In J.’s case, she didn’t know the boy who did it, and the police would not be able to believe J. or C. because they are both totally or partially blind or visually impaired. While there is no intellectual disabilities going on, J. and C.’s cases demonstrate that we need to be nicer to females with disabilities.
Let’s begin the process now. What can we do to solve this problem? Easier said than done, but I could write a whole book about why we need to take better care of females with disabilities, and it starts at birth.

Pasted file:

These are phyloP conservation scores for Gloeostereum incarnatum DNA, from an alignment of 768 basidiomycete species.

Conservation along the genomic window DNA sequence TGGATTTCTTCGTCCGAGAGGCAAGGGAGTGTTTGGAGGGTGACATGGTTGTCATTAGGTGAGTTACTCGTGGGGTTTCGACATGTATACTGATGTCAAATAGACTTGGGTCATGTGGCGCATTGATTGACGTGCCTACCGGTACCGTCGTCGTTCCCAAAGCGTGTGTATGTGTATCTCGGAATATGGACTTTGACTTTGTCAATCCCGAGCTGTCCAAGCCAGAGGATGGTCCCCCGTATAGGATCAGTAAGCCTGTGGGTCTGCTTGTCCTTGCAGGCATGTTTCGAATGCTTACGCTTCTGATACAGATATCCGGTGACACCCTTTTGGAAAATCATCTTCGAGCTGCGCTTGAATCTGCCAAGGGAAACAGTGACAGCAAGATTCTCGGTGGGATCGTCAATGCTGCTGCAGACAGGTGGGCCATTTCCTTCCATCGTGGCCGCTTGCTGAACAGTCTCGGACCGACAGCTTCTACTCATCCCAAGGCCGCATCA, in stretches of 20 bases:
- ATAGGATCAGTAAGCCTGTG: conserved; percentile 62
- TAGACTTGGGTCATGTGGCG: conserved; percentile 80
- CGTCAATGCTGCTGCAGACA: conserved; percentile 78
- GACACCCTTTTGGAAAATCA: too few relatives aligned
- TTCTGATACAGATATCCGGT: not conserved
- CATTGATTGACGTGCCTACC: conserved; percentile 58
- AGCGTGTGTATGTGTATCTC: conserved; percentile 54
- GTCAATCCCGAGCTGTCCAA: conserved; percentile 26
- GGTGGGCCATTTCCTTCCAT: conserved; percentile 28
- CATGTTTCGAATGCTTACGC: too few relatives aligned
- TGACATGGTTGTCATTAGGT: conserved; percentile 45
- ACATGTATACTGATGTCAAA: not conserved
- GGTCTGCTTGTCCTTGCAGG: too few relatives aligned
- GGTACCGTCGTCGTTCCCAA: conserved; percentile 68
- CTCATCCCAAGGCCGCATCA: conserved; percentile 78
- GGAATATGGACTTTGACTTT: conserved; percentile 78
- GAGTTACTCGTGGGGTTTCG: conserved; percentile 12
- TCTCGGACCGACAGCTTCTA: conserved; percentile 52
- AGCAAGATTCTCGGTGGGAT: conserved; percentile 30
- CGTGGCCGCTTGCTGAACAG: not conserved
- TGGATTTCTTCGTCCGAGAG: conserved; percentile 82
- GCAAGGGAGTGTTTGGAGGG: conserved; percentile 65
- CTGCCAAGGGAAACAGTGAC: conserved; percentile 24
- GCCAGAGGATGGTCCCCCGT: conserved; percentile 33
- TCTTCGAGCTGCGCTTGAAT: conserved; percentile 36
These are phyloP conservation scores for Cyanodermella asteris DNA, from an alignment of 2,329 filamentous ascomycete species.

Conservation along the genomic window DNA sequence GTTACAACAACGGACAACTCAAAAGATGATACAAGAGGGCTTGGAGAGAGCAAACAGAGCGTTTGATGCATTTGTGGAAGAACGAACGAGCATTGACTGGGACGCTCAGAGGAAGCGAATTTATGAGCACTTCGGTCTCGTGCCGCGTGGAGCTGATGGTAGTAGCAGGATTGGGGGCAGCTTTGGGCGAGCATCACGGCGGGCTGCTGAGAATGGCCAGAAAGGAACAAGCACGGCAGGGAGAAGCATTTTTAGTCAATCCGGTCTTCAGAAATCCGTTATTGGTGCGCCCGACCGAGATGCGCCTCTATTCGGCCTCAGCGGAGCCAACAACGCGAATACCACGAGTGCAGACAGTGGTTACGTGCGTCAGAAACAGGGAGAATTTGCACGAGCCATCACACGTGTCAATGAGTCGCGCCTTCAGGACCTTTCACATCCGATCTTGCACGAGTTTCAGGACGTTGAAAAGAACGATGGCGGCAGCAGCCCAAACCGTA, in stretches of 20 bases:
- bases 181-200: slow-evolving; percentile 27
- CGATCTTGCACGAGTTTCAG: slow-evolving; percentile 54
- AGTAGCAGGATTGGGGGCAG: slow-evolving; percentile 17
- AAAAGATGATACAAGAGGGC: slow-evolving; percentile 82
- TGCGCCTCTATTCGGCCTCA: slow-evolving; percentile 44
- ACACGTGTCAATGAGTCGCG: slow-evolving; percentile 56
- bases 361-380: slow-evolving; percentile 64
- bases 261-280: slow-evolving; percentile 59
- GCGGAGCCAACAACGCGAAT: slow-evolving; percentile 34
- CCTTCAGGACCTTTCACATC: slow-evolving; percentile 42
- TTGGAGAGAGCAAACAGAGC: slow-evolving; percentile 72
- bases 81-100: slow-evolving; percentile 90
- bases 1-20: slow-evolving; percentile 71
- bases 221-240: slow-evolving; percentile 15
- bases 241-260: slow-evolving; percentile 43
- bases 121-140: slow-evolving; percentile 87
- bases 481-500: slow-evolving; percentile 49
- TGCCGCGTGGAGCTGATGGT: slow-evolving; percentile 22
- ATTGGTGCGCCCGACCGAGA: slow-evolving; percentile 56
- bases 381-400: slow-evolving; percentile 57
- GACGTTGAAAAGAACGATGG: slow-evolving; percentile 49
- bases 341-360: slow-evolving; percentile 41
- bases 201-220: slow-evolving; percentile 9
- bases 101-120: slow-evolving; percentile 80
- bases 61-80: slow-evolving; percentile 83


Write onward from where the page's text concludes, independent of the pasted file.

Imagine a girl who is blind, let’s call her Jane Doh, born in 1980 or earlier. Miss Doh was born in a family where sex isn’t talked about until she is about eight. When she is born totally blind, her parents do most of the right stuff, including enroll her in school to learn Braille, but they fail in a highly important subject. Jane goes to school and learns Braille, but not streetsmarts. The teacher may say to the parents, “She’s not going to have children.” Now, let’s fastforward Jane’s birth to about 2000. She’s a millennial baby, but that seems to make no difference. Total blindness and Braille skills are emphasized, but again, streetsmarts aren’t. Let’s imagine Jane going on a little outing with a friend on a sunny day in Florida or Colorado. Let’s picture her on an empty and quiet street walking home with a friend, and they’re going to sleep at the friend’s house. The friend doesn’t know this, but a weirdo guy, let’s call him Bob Doh, is looking at Jane in the most heinous way. He walks up to Jane and says, “Hey.” That simple Hey could lead to the next thing, which could be an unwanted abduction. Bob grabs Jane, pulls her pants or skirt down, and … yeah. Without training because of parental restrictions on funds, Jane could risk an unwanted pregnancy no matter what she does. At fifteen or thirty, Jane is still fertile and can be pregnant depending on the conditions she is born with associated with disability. Some blind women do have hormonal imbalances which permeate their lives, but let’s omit those with our Jane.